“Transcending Obamacare”–A conversation with Avik Roy

Given the fact that conservative health policy advisor Avik Roy and I have disagreed so vehemently and so often, RBC readers might be surprised by the civil conversation we conducted over at healthinsurance.org about Roy’s new health plan.

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I hope my fellow liberals will read what he has to say–not because you will agree with him, but because he offers an instructive and well-articulated vision of what conservative health policies might look like that build on the platform created in ACA. I am a firm believer in Mill’s idea that if you only know your own side of the argument, you really don’t know that.

Roy rightly acknowledges that Republicans will not outright destroy ACA at this point. That question was decided by the 2012 election and by the (eventually) successful roll-out of ACA this year. Whatever the polling numbers on “Obamacare,”  the on-the-ground progress is impressive. Medicaid expansion and the new marketplaces are embedding within the fabric of American life.

Where it gets interesting and disconcerting is to note the generative conservative possibilities opened up by ACA. Roy would limit ACA in various ways. But his real quarrel is with Lyndon Johnson not Barack Obama. Once 64-year-olds are enrolled in the health insurance marketplaces, why the abrupt transition at age 65? Roy would raise the Medicare eligibility age by four months every year, retaining the subsidy structures provided by the exchanges and Medicaid. Over time, this would turn Medicare into much more of a means-tested program with dramatically reduced actuarial subsidies to the top half of the income distribution.

I don’t support this or see it as politically attractive for Republicans. But Roy’s plan raises fundamental questions about what we want Medicare to be and do.  More here.

Author: Harold Pollack

Harold Pollack is Helen Ross Professor of Social Service Administration at the University of Chicago. He has served on three expert committees of the National Academies of Science. His recent research appears in such journals as Addiction, Journal of the American Medical Association, and American Journal of Public Health. He writes regularly on HIV prevention, crime and drug policy, health reform, and disability policy for American Prospect, tnr.com, and other news outlets. His essay, "Lessons from an Emergency Room Nightmare" was selected for the collection The Best American Medical Writing, 2009. He recently participated, with zero critical acclaim, in the University of Chicago's annual Latke-Hamentaschen debate.

2 thoughts on ““Transcending Obamacare”–A conversation with Avik Roy”

  1. The problem Avik Roy claims he is trying to solve is fiscal unsustainability. If medical costs grow faster then national income for ever, the long-term policy question is the order in which people get pushed out of the bus, or whose care gets rationed first on it. To do him credit, Roy wants to start with richer retirees. But in the end everybody has to jump. His proposal for Medicaid is emphatically not progressive fiscally, with a $10,000 deductible. But it looks as if his premise is collapsing. Costs are deflating, and exchange premia are growing very slowly. What cost crisis?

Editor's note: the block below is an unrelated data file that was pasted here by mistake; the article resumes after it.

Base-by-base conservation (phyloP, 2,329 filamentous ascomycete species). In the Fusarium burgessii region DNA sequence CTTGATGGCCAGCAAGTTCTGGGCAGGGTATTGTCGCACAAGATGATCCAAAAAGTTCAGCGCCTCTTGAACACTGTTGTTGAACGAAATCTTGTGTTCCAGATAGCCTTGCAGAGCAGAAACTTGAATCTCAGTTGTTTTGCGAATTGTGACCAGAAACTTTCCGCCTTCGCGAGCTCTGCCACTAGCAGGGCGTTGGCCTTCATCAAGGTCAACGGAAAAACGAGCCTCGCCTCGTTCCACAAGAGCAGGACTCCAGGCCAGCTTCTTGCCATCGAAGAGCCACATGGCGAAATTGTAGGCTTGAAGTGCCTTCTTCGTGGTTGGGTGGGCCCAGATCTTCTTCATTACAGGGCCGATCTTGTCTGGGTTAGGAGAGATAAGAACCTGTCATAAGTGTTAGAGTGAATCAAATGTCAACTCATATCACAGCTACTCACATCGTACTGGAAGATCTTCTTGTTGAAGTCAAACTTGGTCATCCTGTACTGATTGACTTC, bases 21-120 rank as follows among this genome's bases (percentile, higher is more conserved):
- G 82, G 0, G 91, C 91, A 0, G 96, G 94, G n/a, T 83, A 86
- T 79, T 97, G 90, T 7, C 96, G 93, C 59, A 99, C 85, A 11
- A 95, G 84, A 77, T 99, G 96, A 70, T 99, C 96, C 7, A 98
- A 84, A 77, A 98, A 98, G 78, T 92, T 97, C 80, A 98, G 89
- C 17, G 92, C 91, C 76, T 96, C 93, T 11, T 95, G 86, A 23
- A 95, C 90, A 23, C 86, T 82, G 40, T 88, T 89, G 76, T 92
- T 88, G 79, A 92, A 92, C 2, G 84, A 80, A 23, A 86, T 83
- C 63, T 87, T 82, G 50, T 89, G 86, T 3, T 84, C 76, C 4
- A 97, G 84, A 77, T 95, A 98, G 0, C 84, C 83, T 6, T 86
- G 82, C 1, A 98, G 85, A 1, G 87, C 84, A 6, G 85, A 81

Roy's "let's stop subsidising Warren Buffett" meme is sophistry. The top 0.01% are insignificant in the Medicare bill. To the extent they bypass the system and go private for cash, like their British counterparts, they are net contributors over their lifetimes.

    The main progressive objection to means-testing health benefits is the long-term erosion of political support. A programme for the poor is a poor programme. That's why the British left is so concerned about private education and BUPA; the rich don't get out of paying taxes for the NHS and state schools, but to the extent they don't use them, they lose interest in their quallty.

    The extraordinary – possibly unique – fragmentation of the American scheme of health care does create numerous political as well as administrative fault lines and erodes the solidarity it should express. Progressives should not object to folding Medicaid and Medicare into "Americare" in the long run. On progressive terms.

  2. Once 64-year-olds are enrolled in the health insurance marketplaces, why the abrupt transition at age 65?

    Well, to start with, some people still want to retire at 65, and we tend to regard this as not being an unreasonable wish. That means, often, income drops, so paying current premiums becomes more difficult. More important, as we age our medical costs rise, so a large share of lifetime health care spending comes at age 65+. In other words, our lifetime pattern of spending for health care does not match our lifetime pattern of income. No system that pretends it does is going to work.

    The implication is that it is unrealistic to expect those age 65+ (and probably those close to that point) to pay health care premiums, on an annual basis, that are actuarially accurate. This will likely be true even for those well above Roy's 317% of poverty level standard. Fortunately, it is not impossible to design systems where premium payments are more closely matched to income, so they are "too high" when one has a good income and is healthy, and "too low" in other cases. I don't see Roy addressing that at all.

    I think doing that requires that we view health insurance as a life-long issue, not a series of limited-term policies, like car or homeowners' insurance. (Of course there are other reasons to take that view as well). And I doubt that can be accomplished without govenment involvement to assure that the premium structure makes sense, that insurers are able to provide the promised benefits, and so on.

    (Edited to change "with" to without" in the last sentence).

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